7) Traffic calming on Britannia Rd. E. between bridge and Ritson Rd.;
8) approval of rezoning of lands on Wilson Rd. N. for Menkes subdivision (added potential for future fenced in leash-free dog park).
more details below:
1. letters from Oshawa Downtown Business Improvement Area (BIA) members requesting to suspend or return the BIA levy to the 2019 rate. A controversial issue, the motion which I voted to support and which passed (after several starts and shifts, much discussion and time spent consulting the City lawyer about the process) was for Council not to unilaterally made a decision without the Board first having a meeting with its members.
Imo in order to have a strong and healthy downtown it is imperative that respect, transparency and open communication must be worked on between the Board of Management and its members. City Council can rule to increase or decrease the Board's budget and fyi the BIA tax levy is calculated "by dividing the property's realty assessment by the total realty assessment of the commercial and industrial properties within the boundaries of the BIA and multiplying by the total annual BIA budget.“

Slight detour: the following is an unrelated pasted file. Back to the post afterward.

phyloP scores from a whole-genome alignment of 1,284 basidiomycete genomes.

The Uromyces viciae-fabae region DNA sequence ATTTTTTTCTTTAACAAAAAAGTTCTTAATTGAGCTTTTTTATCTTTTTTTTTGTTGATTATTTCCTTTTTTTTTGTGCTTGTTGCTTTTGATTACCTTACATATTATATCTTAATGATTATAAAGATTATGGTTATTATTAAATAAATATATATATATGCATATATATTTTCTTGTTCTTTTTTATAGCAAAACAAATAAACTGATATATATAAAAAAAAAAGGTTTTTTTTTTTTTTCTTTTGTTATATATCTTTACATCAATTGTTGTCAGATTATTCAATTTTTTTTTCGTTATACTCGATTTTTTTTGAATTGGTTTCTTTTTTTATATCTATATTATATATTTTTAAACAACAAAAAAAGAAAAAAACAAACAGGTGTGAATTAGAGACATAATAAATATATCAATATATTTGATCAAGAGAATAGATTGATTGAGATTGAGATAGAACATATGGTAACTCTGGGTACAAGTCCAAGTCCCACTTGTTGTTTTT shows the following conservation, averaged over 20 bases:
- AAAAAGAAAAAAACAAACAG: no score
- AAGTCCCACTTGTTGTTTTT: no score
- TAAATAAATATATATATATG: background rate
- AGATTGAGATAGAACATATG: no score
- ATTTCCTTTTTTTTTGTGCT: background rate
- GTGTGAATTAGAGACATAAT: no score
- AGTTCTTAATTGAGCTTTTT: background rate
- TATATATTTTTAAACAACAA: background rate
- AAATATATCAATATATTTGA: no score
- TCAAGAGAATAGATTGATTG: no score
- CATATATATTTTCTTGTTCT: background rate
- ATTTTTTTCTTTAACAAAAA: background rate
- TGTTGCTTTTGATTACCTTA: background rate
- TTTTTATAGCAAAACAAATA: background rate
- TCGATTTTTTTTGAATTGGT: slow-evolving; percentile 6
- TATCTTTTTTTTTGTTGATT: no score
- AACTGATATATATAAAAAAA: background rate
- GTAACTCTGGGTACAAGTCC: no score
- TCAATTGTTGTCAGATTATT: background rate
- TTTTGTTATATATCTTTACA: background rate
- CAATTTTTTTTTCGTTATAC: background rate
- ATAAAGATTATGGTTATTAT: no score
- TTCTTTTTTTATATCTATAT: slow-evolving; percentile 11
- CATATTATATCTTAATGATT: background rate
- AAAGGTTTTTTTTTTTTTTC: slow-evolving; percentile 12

That quote is from the Ontario BIA website and following it is imo an important statement: "IT TAKES A LOT OF EFFORT AND DEDICATION TO MAKE A BIA WORK". I am hopeful cool heads will save the day, there is a need to be forward thinking, and prepare for recovery and balance this with support for the struggle so many downtown businesses are going through.
In the meeting and it was confirmed in the answers to my questions to the Treasurer and Acting Council Chair Councillor Chapman that there can be a Special Council meeting called anytime in the next two weeks should the Board and its members not come to some compromise.
A battling board and its membership takes energy and time from too many, and negatively impacts not only individuals but the whole city.
I wish them best and hope their focus on the IMPROVEMENT of the downtown will prevail, after all it's why they are all together in the first place....their goal, not only individually and collaboratively for their own good, but for the good of the City...what the I in the BIA stands for makes them strong.